Williams: This “bankers need not apply” mentality when evaluating potential candidates for critical governmental oversight positions is a very disturbing trend and needs closer scrutiny. In filling key government positions, shouldn’t the main criteria be integrity-, experience-, and competency-based? If we are blindly excluding those that understand Wall Street, how can we effectively oversee Wall Street? Warren was able to successfully derail an extremely qualified candidate. Was this done to further her personal political aspirations at the expense of a strong Treasury operation?

Hurley: He should have been rejected. The last White House and this White House were controlled by the Citibank and Goldman Sachs interests and not by Main Street interests. I’m sure he’s a wonderful fellow, but he was a major campaign bundler for Obama. He wouldn’t be offered this position if he were not. He was a critical player in these inversions, where US companies relocate overseas. We don’t need any more Wall Street wise guys in the Treasury Department.

Do you think more financial reforms will be repealed or gutted by the new Republican Congress in 2015?

Williams: Regardless of which party has control of Congress, the sheer size and scope of Dodd-Frank make it a big target. Dodd-Frank consists of over 2,300 pages and 398 rules to be promulgated by various regulatory agencies, leaving a lot of room for vulnerabilities, flaws, redundancies, and inability of regulators to effectively interpret or enforce the rules. In this environment, special interests will pick their target rules to dismantle.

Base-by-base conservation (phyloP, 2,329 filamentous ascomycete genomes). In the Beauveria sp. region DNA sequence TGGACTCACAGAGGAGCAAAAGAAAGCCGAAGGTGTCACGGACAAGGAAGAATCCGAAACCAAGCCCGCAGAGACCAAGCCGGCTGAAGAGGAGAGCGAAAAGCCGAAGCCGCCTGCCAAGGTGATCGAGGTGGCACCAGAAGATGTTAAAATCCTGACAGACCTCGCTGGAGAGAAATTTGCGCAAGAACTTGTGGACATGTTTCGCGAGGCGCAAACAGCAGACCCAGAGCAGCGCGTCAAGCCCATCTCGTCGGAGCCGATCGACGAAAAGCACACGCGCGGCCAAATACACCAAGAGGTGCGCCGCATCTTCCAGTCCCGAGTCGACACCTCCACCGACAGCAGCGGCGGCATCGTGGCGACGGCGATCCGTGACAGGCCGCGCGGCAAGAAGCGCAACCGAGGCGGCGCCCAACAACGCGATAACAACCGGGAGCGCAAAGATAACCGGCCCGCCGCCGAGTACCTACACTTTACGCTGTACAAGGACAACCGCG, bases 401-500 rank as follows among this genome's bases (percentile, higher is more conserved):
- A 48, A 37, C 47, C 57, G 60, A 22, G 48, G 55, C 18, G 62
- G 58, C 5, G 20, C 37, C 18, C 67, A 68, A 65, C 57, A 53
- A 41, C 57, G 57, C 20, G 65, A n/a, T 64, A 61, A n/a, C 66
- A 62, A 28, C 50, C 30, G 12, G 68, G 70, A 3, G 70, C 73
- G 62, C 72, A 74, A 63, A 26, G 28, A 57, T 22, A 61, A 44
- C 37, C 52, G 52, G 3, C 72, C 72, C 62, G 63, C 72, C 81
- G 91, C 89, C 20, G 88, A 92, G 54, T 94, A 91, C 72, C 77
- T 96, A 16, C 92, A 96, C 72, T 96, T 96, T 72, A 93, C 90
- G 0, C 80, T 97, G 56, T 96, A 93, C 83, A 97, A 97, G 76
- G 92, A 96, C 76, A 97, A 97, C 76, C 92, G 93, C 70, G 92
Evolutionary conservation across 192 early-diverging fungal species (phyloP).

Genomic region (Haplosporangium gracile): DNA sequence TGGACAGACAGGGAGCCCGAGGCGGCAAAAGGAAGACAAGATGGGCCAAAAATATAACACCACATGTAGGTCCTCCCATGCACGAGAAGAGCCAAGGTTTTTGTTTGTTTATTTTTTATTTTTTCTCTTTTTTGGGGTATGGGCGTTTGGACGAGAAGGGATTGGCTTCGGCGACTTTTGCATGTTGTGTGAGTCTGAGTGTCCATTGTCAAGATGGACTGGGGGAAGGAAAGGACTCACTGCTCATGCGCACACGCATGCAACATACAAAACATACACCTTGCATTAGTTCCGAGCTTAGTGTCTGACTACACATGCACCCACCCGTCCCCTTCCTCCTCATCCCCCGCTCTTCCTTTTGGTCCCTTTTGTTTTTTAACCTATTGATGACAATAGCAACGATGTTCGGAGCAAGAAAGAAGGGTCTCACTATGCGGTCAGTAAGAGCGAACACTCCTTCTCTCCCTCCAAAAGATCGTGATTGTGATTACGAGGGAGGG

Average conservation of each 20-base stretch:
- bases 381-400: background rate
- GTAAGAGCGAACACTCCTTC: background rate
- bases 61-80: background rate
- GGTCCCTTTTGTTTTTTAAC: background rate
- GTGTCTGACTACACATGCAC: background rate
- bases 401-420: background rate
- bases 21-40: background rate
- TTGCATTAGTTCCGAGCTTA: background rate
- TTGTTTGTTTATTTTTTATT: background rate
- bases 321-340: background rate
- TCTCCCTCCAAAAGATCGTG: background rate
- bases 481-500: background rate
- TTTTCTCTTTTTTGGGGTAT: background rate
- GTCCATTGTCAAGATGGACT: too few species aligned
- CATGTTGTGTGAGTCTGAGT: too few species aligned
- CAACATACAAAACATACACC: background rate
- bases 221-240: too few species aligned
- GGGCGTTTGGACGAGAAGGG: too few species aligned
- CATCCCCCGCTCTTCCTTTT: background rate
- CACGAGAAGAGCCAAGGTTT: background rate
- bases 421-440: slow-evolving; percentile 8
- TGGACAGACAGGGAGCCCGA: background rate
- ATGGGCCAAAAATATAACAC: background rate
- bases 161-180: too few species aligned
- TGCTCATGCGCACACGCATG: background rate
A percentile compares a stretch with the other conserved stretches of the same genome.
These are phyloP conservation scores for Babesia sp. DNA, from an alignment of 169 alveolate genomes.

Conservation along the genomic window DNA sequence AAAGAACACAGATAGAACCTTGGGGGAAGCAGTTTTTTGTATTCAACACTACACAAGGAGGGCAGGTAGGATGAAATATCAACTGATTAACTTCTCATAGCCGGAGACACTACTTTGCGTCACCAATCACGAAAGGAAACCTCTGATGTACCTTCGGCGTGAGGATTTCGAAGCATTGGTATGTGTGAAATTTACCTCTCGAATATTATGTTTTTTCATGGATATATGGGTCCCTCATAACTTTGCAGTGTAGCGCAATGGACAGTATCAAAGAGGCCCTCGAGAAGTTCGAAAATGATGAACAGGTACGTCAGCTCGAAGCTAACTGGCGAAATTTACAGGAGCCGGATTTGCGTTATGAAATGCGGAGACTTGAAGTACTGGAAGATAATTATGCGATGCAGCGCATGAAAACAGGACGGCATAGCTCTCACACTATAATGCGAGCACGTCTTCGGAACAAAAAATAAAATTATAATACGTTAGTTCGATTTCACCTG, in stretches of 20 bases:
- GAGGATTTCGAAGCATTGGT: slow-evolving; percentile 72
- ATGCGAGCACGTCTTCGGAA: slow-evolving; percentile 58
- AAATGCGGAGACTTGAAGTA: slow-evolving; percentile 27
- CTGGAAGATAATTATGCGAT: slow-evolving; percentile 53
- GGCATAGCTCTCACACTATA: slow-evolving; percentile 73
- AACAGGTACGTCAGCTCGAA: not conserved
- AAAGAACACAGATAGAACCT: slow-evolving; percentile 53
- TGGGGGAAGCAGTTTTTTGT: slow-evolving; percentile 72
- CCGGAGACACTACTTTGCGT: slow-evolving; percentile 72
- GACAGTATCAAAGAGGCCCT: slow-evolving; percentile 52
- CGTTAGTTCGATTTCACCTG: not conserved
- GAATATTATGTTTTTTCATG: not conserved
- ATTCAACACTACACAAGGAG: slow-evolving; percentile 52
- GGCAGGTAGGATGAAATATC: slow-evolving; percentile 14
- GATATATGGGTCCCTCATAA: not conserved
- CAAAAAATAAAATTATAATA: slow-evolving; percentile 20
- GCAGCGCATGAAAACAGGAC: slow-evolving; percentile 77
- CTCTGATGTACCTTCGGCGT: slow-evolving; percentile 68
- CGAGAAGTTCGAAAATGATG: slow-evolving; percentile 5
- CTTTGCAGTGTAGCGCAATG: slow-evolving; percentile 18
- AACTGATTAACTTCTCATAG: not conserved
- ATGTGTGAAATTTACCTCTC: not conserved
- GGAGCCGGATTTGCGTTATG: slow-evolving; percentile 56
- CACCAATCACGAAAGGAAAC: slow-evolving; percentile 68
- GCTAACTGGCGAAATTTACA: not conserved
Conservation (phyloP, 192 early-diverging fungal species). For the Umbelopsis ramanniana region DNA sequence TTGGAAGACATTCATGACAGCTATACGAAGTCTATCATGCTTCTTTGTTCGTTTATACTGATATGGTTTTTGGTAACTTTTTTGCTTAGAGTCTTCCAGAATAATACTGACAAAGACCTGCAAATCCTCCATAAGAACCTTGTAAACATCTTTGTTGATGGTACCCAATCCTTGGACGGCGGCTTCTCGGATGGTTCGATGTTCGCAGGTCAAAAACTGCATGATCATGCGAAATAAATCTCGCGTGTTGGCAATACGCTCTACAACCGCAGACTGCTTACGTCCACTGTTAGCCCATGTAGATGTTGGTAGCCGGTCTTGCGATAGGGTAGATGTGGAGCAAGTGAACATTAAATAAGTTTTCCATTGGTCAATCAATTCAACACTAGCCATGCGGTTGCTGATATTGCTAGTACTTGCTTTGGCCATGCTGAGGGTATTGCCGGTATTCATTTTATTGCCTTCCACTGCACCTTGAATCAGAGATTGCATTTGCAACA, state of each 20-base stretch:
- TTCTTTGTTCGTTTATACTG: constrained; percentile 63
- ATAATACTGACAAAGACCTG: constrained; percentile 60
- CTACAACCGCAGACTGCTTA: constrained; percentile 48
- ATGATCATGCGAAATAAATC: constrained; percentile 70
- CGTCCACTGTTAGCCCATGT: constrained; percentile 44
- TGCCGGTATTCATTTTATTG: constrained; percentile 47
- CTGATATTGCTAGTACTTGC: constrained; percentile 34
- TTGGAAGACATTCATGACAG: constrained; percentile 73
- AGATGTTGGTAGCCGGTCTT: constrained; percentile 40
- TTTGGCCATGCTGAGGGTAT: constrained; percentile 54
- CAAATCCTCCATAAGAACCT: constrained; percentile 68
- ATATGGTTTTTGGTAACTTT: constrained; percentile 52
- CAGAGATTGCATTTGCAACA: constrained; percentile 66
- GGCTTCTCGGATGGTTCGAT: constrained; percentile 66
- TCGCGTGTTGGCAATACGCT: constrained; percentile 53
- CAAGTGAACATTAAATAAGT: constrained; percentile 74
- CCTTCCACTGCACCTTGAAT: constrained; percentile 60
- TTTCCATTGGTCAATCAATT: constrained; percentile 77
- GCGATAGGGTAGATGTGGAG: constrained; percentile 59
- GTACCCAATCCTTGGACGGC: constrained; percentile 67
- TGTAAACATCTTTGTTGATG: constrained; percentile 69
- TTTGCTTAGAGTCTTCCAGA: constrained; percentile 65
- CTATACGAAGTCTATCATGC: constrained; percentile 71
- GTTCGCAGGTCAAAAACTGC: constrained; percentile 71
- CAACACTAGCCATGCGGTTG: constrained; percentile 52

Hurley: The core belief of the Tea Party is anti–big government, anti–big corporations. They have exercised the anti–big government belief exclusively. They have ignored their anti–big business side. Establishment Republicans will defend the big banks, but the more ultraconservative Tea Party Republicans may well wake up and say, we want to do away with these too-big-to-fail banks. We want to break them up.

Is reinstating Glass-Steagall a good idea? And do you think it will pass?

Williams: It is virtually impossible to put the toothpaste back into the tube. The original Glass-Steagall Act was first implemented in 1933 as a fix to weak banking practices that triggered the Great Depression. In the last 80 years, banking services and activities have changes dramatically. The derivative trading industry born in the 1980s is now multitrillion-dollar in size. Moreover, most of the largest commercial banks also have investment banking arms that help to diversify revenue. If such activities were banned, monoline financial firms could theoretically pose greater bankruptcy risk. Banking is also substantially more global today, and imposing a Glass-Steagall 2.0 on our biggest banks would put them at a marked competitive disadvantage, costing revenue and US jobs.

Hurley: It won’t pass, and it shouldn’t pass, because it’s arbitrary. It worked in a much simpler world. Now banks are so interconnected—their products, their services, their people. As opposed to Elizabeth Warren’s approach, my approach—it’s been introduced to Congress by Congressman Michael Capuano (Hon.’09) (D-Mass.)—says each of the too-big-to-fail banks has to create a line item on its balance sheet showing the taxpayers’ subsidy. You add each year’s subsidy to it. In short order, that subsidy reserve will be enormous. It will not be very long before shareholders and boards of directors say, wouldn’t we be better off if we monetize that reserve for shareholders by divesting some of our risky business units?

Rich Barlow

Rich Barlow can be reached at barlowr@bu.edu.

One Comment on Are We Still on the Hook for Wall Street’s Screw-ups?

  • Nathan Phillips on 01.31.2015 at 10:43 pm

    “It will not be very long before shareholders and boards of directors say, wouldn’t we be better off if we monetize that reserve for shareholders by divesting some of our risky business units?”

    The carbon bubble comes to mind.